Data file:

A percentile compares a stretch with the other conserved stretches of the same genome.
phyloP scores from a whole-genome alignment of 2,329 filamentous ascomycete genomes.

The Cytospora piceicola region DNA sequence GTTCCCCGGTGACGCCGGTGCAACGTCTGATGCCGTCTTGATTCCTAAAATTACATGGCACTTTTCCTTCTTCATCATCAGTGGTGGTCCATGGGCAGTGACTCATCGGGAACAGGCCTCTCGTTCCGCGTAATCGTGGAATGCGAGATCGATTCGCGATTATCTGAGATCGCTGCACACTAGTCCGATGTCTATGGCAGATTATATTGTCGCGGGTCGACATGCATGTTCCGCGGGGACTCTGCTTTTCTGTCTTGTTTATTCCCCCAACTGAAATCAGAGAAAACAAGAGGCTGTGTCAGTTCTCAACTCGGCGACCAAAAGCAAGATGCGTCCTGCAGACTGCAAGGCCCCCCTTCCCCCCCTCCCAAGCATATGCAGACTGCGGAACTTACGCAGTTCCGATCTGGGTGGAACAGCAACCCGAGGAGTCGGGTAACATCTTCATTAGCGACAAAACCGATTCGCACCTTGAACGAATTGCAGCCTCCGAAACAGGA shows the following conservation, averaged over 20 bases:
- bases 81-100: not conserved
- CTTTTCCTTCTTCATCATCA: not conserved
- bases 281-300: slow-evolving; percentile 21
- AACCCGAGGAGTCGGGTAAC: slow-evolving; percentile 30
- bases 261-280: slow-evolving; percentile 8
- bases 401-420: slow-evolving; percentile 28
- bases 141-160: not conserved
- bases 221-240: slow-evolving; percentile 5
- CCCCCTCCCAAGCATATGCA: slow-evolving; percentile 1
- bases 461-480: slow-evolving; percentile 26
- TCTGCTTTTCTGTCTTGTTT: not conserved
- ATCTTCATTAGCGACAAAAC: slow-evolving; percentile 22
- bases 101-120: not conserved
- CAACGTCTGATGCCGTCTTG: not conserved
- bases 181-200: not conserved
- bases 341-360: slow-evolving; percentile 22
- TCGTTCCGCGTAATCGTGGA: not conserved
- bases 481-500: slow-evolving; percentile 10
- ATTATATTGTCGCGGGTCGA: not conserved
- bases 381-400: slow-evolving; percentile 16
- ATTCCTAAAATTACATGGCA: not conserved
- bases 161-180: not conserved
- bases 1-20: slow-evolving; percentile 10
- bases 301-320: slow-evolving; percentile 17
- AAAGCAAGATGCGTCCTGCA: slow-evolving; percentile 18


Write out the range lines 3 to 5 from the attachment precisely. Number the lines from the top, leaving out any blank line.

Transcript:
The Cytospora piceicola region DNA sequence GTTCCCCGGTGACGCCGGTGCAACGTCTGATGCCGTCTTGATTCCTAAAATTACATGGCACTTTTCCTTCTTCATCATCAGTGGTGGTCCATGGGCAGTGACTCATCGGGAACAGGCCTCTCGTTCCGCGTAATCGTGGAATGCGAGATCGATTCGCGATTATCTGAGATCGCTGCACACTAGTCCGATGTCTATGGCAGATTATATTGTCGCGGGTCGACATGCATGTTCCGCGGGGACTCTGCTTTTCTGTCTTGTTTATTCCCCCAACTGAAATCAGAGAAAACAAGAGGCTGTGTCAGTTCTCAACTCGGCGACCAAAAGCAAGATGCGTCCTGCAGACTGCAAGGCCCCCCTTCCCCCCCTCCCAAGCATATGCAGACTGCGGAACTTACGCAGTTCCGATCTGGGTGGAACAGCAACCCGAGGAGTCGGGTAACATCTTCATTAGCGACAAAACCGATTCGCACCTTGAACGAATTGCAGCCTCCGAAACAGGA shows the following conservation, averaged over 20 bases:
- bases 81-100: not conserved
- CTTTTCCTTCTTCATCATCA: not conserved